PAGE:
Where do you go to get an oil change? Where do you go to get gas? Odds are, for oil you go to a franchise that specializes in changing oil. For gas, you may be one of a growing number of people filling up their tanks at their local department store chain, which has added cheap gas to its roster of goods and services.
Such is the nature of competition in a free-market economy. In one case, specialization is used to attract business. In the other, one-stop shopping is the hook that draws people into the store. In each case, the customer wins. You want oil, you can go get oil. You want cleaning supplies, diapers, a lawn chair, dog food AND gas? You have a place to go.
That's why I don't understand the backlash against for-profit specialty hospitals. Healthcare companies are building inpatient facilities that specialize in specific services, most commonly cardiac, orthopedic, and women's and children's care. In many cases, the local investors in these new hospitals are physicians on staff at a soon-to-be competing not-for-profit hospital in town. Nothing could be better for patients (and their employers and insurance carriers) than to have an array of specialty and full-service hospitals of various ownership models in their market to serve all their healthcare needs. But that's not how it's playing out.
In our July 15 issue, reporter Mark Taylor disclosed that the boards of two Columbus, Ohio, health systems recently voted to restrict the staff privileges of physicians who invest in competing for-profit specialty hospitals ("Doc investors in for-profit hospitals denied staff privileges," p. 12). The systems, Mount Carmel Health System and OhioHealth, took the actions in response to a 30-bed, $38 million for-profit orthopedic hospital being built in the Columbus suburb of New Albany. Local physician investors will own 60% of the new hospital through a joint venture with Nashville-based Surgical Alliance Corp., which will own the remaining 40%. The new hospital is scheduled to open next year.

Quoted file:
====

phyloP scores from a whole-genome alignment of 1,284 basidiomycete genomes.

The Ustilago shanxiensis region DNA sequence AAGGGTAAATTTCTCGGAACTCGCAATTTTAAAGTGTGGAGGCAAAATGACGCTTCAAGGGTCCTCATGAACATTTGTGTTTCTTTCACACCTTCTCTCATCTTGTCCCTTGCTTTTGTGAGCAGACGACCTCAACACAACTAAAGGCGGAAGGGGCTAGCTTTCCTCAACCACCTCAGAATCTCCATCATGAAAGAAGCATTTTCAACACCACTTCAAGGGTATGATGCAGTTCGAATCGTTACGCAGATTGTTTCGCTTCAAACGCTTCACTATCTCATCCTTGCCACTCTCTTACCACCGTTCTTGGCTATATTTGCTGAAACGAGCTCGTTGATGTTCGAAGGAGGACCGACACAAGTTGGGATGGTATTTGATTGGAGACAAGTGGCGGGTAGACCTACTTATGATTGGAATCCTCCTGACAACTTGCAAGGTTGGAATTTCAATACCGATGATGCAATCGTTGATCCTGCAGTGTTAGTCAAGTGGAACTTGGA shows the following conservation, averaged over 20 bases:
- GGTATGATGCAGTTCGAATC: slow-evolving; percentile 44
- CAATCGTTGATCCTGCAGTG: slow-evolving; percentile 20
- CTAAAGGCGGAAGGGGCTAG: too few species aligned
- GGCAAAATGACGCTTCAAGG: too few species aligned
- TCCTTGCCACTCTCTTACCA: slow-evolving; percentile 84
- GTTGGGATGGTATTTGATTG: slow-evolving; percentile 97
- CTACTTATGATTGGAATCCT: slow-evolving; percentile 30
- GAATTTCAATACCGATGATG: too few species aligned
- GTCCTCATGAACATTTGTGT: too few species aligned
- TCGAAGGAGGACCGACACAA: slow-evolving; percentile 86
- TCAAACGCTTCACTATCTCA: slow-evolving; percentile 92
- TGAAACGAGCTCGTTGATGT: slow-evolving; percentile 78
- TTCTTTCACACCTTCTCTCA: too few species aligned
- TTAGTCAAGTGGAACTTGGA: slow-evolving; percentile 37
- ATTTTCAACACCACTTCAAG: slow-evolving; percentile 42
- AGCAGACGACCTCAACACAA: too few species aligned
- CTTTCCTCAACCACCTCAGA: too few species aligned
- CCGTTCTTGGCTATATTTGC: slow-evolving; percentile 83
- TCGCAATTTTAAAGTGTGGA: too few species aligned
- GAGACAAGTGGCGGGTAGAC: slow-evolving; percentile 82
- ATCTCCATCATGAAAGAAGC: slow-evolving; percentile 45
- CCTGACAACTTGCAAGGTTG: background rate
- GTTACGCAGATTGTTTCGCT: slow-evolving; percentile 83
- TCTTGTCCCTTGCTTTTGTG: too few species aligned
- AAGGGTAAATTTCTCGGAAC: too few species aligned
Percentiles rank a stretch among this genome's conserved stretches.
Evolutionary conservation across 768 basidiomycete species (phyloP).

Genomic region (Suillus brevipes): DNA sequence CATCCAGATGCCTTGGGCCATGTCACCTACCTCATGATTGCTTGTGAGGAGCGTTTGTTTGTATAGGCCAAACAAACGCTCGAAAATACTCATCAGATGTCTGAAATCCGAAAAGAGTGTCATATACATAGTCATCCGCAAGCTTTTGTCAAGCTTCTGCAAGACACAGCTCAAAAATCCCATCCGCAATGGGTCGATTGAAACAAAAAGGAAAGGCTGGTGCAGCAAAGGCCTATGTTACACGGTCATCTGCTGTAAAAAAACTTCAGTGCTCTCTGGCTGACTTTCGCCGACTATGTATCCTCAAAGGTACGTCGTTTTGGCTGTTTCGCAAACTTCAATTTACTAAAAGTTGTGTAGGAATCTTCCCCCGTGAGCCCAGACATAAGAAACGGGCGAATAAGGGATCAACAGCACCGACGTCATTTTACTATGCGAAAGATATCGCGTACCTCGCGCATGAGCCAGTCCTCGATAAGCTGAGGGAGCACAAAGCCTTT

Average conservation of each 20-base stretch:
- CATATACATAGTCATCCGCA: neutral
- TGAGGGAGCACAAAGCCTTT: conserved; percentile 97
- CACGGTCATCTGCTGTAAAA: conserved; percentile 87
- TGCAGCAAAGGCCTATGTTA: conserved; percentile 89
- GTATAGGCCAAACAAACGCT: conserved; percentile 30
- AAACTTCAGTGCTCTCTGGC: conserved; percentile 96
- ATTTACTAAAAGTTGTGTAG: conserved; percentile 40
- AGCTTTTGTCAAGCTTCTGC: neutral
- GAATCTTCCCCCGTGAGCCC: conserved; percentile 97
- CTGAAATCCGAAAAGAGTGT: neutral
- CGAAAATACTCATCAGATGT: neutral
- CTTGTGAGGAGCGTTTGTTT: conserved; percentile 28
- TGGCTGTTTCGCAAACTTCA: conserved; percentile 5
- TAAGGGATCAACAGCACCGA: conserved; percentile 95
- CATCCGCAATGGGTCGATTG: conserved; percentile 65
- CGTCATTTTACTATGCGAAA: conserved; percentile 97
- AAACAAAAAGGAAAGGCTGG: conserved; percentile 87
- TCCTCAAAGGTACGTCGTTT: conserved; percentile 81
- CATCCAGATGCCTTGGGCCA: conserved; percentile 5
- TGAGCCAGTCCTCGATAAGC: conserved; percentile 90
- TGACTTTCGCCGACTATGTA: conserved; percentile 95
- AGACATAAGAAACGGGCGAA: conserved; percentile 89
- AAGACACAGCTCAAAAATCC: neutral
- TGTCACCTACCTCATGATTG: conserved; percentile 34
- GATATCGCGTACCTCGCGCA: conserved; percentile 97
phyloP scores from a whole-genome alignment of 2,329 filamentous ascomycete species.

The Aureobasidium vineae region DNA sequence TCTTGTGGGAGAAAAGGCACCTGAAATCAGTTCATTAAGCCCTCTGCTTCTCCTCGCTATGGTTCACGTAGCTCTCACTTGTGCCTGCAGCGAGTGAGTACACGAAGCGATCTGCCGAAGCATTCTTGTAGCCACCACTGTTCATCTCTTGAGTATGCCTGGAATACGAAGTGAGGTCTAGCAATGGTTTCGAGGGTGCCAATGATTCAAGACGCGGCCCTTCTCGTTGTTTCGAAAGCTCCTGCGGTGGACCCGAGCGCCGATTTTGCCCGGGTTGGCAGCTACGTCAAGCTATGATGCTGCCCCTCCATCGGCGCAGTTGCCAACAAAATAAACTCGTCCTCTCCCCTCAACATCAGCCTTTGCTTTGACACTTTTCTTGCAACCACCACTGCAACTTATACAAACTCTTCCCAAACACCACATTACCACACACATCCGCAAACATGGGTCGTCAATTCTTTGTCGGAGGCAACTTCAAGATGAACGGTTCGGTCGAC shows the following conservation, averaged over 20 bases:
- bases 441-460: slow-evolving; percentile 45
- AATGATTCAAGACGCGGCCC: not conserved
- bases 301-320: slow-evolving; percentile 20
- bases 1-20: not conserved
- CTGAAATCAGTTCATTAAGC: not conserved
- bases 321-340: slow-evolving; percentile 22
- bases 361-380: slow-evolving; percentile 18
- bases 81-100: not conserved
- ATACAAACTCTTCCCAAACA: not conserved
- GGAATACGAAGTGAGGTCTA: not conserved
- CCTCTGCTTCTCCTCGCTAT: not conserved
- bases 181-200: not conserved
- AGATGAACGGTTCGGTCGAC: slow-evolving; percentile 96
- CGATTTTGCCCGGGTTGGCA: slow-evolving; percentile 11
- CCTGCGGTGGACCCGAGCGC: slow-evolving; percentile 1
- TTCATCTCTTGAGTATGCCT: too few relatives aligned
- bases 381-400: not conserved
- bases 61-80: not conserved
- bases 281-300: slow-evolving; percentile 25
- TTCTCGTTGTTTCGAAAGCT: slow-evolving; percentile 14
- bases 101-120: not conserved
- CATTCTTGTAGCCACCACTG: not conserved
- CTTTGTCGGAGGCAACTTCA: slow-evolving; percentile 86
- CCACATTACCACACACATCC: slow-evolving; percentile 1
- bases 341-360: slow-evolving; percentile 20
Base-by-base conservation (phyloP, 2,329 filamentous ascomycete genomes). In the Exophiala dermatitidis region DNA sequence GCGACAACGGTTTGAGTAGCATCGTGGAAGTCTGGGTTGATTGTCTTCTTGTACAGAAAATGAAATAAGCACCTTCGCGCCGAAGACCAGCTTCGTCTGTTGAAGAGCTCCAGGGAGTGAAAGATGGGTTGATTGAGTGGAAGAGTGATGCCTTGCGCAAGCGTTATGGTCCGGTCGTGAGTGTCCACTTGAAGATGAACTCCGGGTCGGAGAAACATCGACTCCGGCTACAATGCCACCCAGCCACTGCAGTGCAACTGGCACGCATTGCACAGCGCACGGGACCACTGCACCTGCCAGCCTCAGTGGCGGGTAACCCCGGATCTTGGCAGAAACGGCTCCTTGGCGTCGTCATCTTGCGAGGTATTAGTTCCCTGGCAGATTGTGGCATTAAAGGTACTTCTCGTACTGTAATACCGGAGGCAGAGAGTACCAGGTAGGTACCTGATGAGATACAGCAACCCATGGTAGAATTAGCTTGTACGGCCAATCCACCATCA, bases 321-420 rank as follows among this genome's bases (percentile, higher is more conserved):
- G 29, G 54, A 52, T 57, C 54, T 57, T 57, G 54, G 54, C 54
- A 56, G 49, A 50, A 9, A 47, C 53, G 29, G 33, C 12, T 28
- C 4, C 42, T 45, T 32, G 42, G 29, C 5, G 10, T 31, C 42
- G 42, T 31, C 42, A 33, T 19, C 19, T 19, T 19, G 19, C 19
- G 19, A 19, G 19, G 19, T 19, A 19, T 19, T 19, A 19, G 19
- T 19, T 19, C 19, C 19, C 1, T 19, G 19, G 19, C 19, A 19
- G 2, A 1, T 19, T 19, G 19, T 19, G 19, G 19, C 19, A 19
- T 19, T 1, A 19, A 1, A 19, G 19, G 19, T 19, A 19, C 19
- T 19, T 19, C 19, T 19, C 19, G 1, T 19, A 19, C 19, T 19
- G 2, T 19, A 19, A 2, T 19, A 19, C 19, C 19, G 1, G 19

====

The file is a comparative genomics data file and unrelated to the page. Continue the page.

Knee-jerk reactions to new competitive threats rarely work from a public relations-and often legal-standpoint. In 1995, Quorum Health Group, the Brentwood, Tenn.-based hospital chain, acquired a 50% interest in formerly not-for-profit Mary Black Hospital in Spartanburg, S.C. After Quorum began soliciting local physicians to invest in the new for-profit joint venture, Mary Black's competitor, Spartanburg Regional Medical Center, stripped physician investors of their privileges. The physicians sued, and Spartanburg Regional relented. More recently, reporter Susanna Duff described a similar hard stance against physician investors by Central Maine Medical Center in Lewiston that later was softened (April 1, p. 20).
The heated certificate-of-need fight between Wellmont Health System in Kingsport, Tenn., and Mountain States Health Alliance in Johnson City, Tenn., is over a for-profit hospital, as reporter Vince Galloro has covered. Wellmont wants to build a $56 million, 65-bed hospital in Johnson City. The hospital would be a for-profit joint venture between Wellmont and a 70-physician multispecialty group practice. To paraphrase Dennis Vonderfecht, president and chief executive officer of Mountain States, in a recent letter to Modern Healthcare, such cream-skimming specialty hospitals are stripping community-owned not-for-profit hospitals of their insured patients (June 17, p. 58). That dispute is now in state court.
Why not embrace competition? Rather than acting like spoiled brats whose best friend went to play at someone else's house, why not offer the same service, albeit better and cheaper? If these for-profit specialty hospitals are simply patient mills like their competitors allege, service will be poor and prices high. The incumbent hospitals will get their patients back. In the meantime, they should heavily market themselves as full-service facilities. What's more reassuring to a patient than knowing that the hospital can handle any medical problem that pops up during a stay?